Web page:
Figure 6. Groundwater level by Hólmatunga before (2000-2007, blue) and after (2010-2011, red) construction of power plant compared to ground level (black line).
Labels: Y-axis: groundwater level (m.a.s.l.), x- axis: Distance (m). Farvegur = river channel.


Measurements are generally based on recording gauges in specific holes and weekly measurements during specific periods in other holes on the same Gauging stations. This provides information about the relationship between groundwater levels on flat land, discharge in the closest river, and precipitation.

  1. The adjacent river impacts the groundwater table on the flat vegetated land water level, which can refer to at least 700-800 m from the river.
  2. The groundwater table is more influenced by rainfall in a sloping end close to the foot a-of a slope. This has not changed after the construction of the power plant.
  3. As expected, the groundwater table in both Jökulá í Fljótsdal river and Lagarfljót river has risen but subsided in Jökulsá á Dal river.
  4. It was assumed that the plant could cause up to a 25 cm rise in groundwater in Valþjófsstaðanes. Given the topography and the depth of groundwater in areas adjacent to the Jökulsá í Fljótsdal river, it was expected that the ground would get wetter if nothing were done. To counteract this, the drainage canals were cleared and deepened, and water was pumped from them to Jökulsá í Fljótsda river. If nothing had been done, the groundwater table would probably be about 1 m higher in Valþjófsstaður peninsula and probably the lowest underwater areas.

Updated: April 7, 2022
Source: Landsvirkjun (2022)

Metrics, Targets and Monitoring Protocol

What is measured?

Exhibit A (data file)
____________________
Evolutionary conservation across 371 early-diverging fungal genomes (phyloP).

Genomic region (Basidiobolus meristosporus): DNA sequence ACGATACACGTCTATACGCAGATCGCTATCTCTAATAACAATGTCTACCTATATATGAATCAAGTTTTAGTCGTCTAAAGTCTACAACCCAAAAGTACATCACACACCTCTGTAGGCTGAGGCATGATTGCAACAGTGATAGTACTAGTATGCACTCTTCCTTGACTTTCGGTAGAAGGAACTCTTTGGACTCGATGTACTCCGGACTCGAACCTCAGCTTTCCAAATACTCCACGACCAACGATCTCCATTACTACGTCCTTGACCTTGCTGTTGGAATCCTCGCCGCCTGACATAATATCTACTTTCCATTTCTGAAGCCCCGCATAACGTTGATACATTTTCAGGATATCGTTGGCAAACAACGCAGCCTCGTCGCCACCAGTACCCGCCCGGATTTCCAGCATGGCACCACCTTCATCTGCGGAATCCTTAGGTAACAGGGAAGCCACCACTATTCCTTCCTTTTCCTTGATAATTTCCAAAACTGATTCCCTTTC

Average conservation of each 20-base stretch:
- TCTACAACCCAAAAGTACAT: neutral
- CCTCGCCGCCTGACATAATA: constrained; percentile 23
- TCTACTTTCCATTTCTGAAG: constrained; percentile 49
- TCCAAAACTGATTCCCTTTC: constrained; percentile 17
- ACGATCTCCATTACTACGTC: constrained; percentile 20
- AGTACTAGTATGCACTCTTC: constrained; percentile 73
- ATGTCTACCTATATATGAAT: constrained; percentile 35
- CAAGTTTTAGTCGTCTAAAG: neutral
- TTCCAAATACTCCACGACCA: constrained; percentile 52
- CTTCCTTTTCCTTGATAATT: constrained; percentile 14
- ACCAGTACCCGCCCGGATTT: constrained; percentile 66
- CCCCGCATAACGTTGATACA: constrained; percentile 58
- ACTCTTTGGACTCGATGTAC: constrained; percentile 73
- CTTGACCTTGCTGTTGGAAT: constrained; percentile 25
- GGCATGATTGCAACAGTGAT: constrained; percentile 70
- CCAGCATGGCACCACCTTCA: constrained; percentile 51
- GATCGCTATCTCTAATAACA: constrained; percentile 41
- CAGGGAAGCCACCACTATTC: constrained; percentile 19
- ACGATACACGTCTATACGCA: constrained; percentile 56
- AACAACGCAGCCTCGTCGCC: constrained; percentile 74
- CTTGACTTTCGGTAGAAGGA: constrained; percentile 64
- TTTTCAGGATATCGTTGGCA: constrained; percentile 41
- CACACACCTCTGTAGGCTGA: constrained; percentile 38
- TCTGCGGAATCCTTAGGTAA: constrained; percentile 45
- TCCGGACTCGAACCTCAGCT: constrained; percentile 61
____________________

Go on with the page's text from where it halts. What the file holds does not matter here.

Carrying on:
Groundwater levels in holes. (Project effect: indirect). Measurements were repeated at regular intervals from 2009 to 2011.

The purpose of measurements is, i.a., to analyze the effects of the operation of the power plant from natural fluctuations.

Monitoring protocol

Four stations to measure groundwater have been located in wells close to the rivers. Two are in Fljótsdalur and two in Úthérad. There is digital equipment, a groundwater station, and a water level station that measures and registers the water level every hour in each gauging station. A report is piled every year for each station. The groundwater level is also measured manually in other holes at regular intervals.

The map below shows the measuring stations.

Mynd 2. Vatnsborðsmælar á Úthéraði

This map shows water level gauges in Jökulsá river in Fljótsdalur, used for measuring groundwater in flatlands by the river. The blue dots mean constantly measuring gauges in groundwater holes, and the black dots indicate groundwater holes that are measured manually.

Changed monitoring: Following the Icelandic Meteorological Office's report on a comparison of water levels and groundwater in the lowlands of Hérað and an assessment made of vegetation changes, it was decided to add one groundwater profile in the lowest areas out by Héraðssandur in Húsey. Furthermore, measurement at the top of the groundwater profiles was stopped. At present, it is only recommended in the new format at Húsey.

Updated: April 17th, 2020

Changes of indicator

This indicator was originally number 25.1. It was then named Changes in Hydrology and can be found under that number in the project documents from 2005 and 2006.

The indicator number has been changed twice.

Table 1. Changes to name and number of indicator
Year Nr. Indicator name
2020 2.1.3 Ground water levels in holes
2007 2.2b Changes in Hydrology


Measurements on groundwater levels in two measuring stations at Jökulsá in Fljótsdalur, one by Jökulsá river in Dal and one by Lagarfljót river. Measurements started in 2000 and were performed every week until the end of 2001 by the local people. Repeat gauges were placed in a few groundwater holes in 2003-2004. Local people started measuring again in the fall of 2005 and 2006 in holes that did not have repeat gauges.

The following figures show an example of the basic condition of one measuring station (borehole) in each profile in the years 2004-2007. It is the top station in three cases, i.e. the one furthest from the relevant watercourse. The groundwater level in these holes has proven to be independent of the water level in the streams. Still, it gives a good picture of natural changes in groundwater due to the weather (thawing and precipitation). Only in Bessastaðanes did it appear that the measuring meter had turned down in a hole under the influence of the water level of a nearby waterfall.